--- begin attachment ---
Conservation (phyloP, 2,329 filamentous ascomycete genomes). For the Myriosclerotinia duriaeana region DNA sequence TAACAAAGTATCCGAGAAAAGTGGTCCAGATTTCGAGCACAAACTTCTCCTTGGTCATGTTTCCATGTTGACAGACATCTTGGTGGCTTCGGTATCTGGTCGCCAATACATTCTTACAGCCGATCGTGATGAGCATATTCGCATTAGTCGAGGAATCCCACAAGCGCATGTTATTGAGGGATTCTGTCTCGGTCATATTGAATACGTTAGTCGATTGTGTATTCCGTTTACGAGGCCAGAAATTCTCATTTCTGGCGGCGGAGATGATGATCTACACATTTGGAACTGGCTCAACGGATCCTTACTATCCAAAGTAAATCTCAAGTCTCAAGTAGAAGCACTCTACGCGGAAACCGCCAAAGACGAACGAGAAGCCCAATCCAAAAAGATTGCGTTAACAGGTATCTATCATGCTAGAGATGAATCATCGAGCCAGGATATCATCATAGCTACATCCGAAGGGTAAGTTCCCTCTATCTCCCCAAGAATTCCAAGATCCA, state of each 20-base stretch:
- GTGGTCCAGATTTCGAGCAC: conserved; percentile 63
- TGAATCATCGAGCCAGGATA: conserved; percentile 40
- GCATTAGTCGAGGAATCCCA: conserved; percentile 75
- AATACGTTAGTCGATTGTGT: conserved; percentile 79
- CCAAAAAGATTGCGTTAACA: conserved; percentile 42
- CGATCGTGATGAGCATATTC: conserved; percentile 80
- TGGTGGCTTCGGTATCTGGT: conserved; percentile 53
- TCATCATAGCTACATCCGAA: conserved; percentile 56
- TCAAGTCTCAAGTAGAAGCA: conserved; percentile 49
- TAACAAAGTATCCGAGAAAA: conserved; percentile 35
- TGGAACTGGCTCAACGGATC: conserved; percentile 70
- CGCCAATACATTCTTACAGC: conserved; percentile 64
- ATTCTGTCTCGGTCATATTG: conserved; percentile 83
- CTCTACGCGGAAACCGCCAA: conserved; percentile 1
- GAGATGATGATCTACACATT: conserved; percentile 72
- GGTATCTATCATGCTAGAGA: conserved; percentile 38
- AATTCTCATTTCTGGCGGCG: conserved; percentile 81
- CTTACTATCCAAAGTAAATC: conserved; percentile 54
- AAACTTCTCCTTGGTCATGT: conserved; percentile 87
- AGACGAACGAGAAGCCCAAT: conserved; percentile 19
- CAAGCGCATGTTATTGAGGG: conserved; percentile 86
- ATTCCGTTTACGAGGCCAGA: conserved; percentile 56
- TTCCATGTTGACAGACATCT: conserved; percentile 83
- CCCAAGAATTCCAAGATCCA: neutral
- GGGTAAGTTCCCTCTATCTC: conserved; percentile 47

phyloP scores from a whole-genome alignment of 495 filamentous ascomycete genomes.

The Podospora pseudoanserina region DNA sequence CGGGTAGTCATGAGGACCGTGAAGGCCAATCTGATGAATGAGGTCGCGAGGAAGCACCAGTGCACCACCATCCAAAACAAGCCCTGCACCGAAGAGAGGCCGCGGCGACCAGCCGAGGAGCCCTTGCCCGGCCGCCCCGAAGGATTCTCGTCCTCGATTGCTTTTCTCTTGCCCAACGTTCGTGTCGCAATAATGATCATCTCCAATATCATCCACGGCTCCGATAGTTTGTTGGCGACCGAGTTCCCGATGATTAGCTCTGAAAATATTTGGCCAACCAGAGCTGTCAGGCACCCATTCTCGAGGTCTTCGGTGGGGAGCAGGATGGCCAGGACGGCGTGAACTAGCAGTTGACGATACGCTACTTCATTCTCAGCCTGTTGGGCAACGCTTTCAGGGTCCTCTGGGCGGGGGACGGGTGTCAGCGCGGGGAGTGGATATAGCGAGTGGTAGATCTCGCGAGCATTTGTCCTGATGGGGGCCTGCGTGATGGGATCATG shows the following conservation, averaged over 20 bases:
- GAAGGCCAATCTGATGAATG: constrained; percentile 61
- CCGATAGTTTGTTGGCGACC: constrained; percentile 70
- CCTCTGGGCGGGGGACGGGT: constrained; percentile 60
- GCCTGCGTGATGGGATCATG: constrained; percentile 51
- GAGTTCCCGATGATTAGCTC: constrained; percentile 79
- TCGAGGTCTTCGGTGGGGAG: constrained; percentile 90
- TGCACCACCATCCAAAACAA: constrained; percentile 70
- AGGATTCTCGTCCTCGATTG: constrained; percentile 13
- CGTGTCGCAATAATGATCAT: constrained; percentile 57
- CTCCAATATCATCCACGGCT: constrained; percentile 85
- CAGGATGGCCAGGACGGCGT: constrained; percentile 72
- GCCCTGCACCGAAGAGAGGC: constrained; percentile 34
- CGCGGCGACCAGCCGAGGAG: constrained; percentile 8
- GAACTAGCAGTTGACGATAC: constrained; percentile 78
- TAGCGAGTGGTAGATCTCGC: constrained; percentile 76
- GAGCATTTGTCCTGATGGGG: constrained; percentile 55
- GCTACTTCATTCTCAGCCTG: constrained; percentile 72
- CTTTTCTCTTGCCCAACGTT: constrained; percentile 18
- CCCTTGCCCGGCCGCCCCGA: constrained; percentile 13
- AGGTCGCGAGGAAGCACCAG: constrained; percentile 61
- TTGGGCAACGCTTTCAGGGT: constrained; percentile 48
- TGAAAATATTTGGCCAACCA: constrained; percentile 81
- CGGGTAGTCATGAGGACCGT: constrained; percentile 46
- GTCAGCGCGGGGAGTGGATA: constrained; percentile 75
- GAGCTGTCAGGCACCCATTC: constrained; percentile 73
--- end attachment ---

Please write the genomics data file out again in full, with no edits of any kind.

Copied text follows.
Conservation (phyloP, 2,329 filamentous ascomycete genomes). For the Myriosclerotinia duriaeana region DNA sequence TAACAAAGTATCCGAGAAAAGTGGTCCAGATTTCGAGCACAAACTTCTCCTTGGTCATGTTTCCATGTTGACAGACATCTTGGTGGCTTCGGTATCTGGTCGCCAATACATTCTTACAGCCGATCGTGATGAGCATATTCGCATTAGTCGAGGAATCCCACAAGCGCATGTTATTGAGGGATTCTGTCTCGGTCATATTGAATACGTTAGTCGATTGTGTATTCCGTTTACGAGGCCAGAAATTCTCATTTCTGGCGGCGGAGATGATGATCTACACATTTGGAACTGGCTCAACGGATCCTTACTATCCAAAGTAAATCTCAAGTCTCAAGTAGAAGCACTCTACGCGGAAACCGCCAAAGACGAACGAGAAGCCCAATCCAAAAAGATTGCGTTAACAGGTATCTATCATGCTAGAGATGAATCATCGAGCCAGGATATCATCATAGCTACATCCGAAGGGTAAGTTCCCTCTATCTCCCCAAGAATTCCAAGATCCA, state of each 20-base stretch:
- GTGGTCCAGATTTCGAGCAC: conserved; percentile 63
- TGAATCATCGAGCCAGGATA: conserved; percentile 40
- GCATTAGTCGAGGAATCCCA: conserved; percentile 75
- AATACGTTAGTCGATTGTGT: conserved; percentile 79
- CCAAAAAGATTGCGTTAACA: conserved; percentile 42
- CGATCGTGATGAGCATATTC: conserved; percentile 80
- TGGTGGCTTCGGTATCTGGT: conserved; percentile 53
- TCATCATAGCTACATCCGAA: conserved; percentile 56
- TCAAGTCTCAAGTAGAAGCA: conserved; percentile 49
- TAACAAAGTATCCGAGAAAA: conserved; percentile 35
- TGGAACTGGCTCAACGGATC: conserved; percentile 70
- CGCCAATACATTCTTACAGC: conserved; percentile 64
- ATTCTGTCTCGGTCATATTG: conserved; percentile 83
- CTCTACGCGGAAACCGCCAA: conserved; percentile 1
- GAGATGATGATCTACACATT: conserved; percentile 72
- GGTATCTATCATGCTAGAGA: conserved; percentile 38
- AATTCTCATTTCTGGCGGCG: conserved; percentile 81
- CTTACTATCCAAAGTAAATC: conserved; percentile 54
- AAACTTCTCCTTGGTCATGT: conserved; percentile 87
- AGACGAACGAGAAGCCCAAT: conserved; percentile 19
- CAAGCGCATGTTATTGAGGG: conserved; percentile 86
- ATTCCGTTTACGAGGCCAGA: conserved; percentile 56
- TTCCATGTTGACAGACATCT: conserved; percentile 83
- CCCAAGAATTCCAAGATCCA: neutral
- GGGTAAGTTCCCTCTATCTC: conserved; percentile 47

phyloP scores from a whole-genome alignment of 495 filamentous ascomycete genomes.

The Podospora pseudoanserina region DNA sequence CGGGTAGTCATGAGGACCGTGAAGGCCAATCTGATGAATGAGGTCGCGAGGAAGCACCAGTGCACCACCATCCAAAACAAGCCCTGCACCGAAGAGAGGCCGCGGCGACCAGCCGAGGAGCCCTTGCCCGGCCGCCCCGAAGGATTCTCGTCCTCGATTGCTTTTCTCTTGCCCAACGTTCGTGTCGCAATAATGATCATCTCCAATATCATCCACGGCTCCGATAGTTTGTTGGCGACCGAGTTCCCGATGATTAGCTCTGAAAATATTTGGCCAACCAGAGCTGTCAGGCACCCATTCTCGAGGTCTTCGGTGGGGAGCAGGATGGCCAGGACGGCGTGAACTAGCAGTTGACGATACGCTACTTCATTCTCAGCCTGTTGGGCAACGCTTTCAGGGTCCTCTGGGCGGGGGACGGGTGTCAGCGCGGGGAGTGGATATAGCGAGTGGTAGATCTCGCGAGCATTTGTCCTGATGGGGGCCTGCGTGATGGGATCATG shows the following conservation, averaged over 20 bases:
- GAAGGCCAATCTGATGAATG: constrained; percentile 61
- CCGATAGTTTGTTGGCGACC: constrained; percentile 70
- CCTCTGGGCGGGGGACGGGT: constrained; percentile 60
- GCCTGCGTGATGGGATCATG: constrained; percentile 51
- GAGTTCCCGATGATTAGCTC: constrained; percentile 79
- TCGAGGTCTTCGGTGGGGAG: constrained; percentile 90
- TGCACCACCATCCAAAACAA: constrained; percentile 70
- AGGATTCTCGTCCTCGATTG: constrained; percentile 13
- CGTGTCGCAATAATGATCAT: constrained; percentile 57
- CTCCAATATCATCCACGGCT: constrained; percentile 85
- CAGGATGGCCAGGACGGCGT: constrained; percentile 72
- GCCCTGCACCGAAGAGAGGC: constrained; percentile 34
- CGCGGCGACCAGCCGAGGAG: constrained; percentile 8
- GAACTAGCAGTTGACGATAC: constrained; percentile 78
- TAGCGAGTGGTAGATCTCGC: constrained; percentile 76
- GAGCATTTGTCCTGATGGGG: constrained; percentile 55
- GCTACTTCATTCTCAGCCTG: constrained; percentile 72
- CTTTTCTCTTGCCCAACGTT: constrained; percentile 18
- CCCTTGCCCGGCCGCCCCGA: constrained; percentile 13
- AGGTCGCGAGGAAGCACCAG: constrained; percentile 61
- TTGGGCAACGCTTTCAGGGT: constrained; percentile 48
- TGAAAATATTTGGCCAACCA: constrained; percentile 81
- CGGGTAGTCATGAGGACCGT: constrained; percentile 46
- GTCAGCGCGGGGAGTGGATA: constrained; percentile 75
- GAGCTGTCAGGCACCCATTC: constrained; percentile 73